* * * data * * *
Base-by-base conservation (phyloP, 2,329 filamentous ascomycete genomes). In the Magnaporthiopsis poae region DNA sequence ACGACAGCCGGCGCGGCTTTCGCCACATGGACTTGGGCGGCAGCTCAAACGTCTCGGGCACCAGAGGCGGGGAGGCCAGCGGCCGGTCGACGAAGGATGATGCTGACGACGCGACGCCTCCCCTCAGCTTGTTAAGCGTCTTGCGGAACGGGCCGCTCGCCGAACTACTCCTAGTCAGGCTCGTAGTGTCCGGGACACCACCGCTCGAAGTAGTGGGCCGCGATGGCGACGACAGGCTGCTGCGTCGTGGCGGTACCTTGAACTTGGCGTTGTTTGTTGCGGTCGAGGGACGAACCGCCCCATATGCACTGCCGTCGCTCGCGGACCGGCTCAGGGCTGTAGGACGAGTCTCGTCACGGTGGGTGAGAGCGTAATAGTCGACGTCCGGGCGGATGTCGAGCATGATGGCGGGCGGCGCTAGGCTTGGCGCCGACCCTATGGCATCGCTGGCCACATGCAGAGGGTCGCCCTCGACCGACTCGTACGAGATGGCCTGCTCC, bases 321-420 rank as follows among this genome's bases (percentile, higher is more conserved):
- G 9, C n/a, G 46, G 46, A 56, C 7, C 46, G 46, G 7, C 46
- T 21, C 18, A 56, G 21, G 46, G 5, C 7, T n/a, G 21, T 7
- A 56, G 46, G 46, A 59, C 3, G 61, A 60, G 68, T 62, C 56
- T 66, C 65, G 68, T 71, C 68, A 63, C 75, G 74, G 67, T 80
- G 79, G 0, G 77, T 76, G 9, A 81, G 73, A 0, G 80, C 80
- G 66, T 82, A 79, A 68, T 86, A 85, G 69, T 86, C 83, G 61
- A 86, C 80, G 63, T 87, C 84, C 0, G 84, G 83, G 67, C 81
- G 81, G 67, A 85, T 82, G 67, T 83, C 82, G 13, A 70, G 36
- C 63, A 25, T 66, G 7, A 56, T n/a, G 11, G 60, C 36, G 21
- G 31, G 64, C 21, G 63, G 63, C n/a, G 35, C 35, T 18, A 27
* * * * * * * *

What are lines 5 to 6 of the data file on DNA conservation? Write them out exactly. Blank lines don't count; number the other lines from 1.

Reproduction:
- T 66, C 65, G 68, T 71, C 68, A 63, C 75, G 74, G 67, T 80
- G 79, G 0, G 77, T 76, G 9, A 81, G 73, A 0, G 80, C 80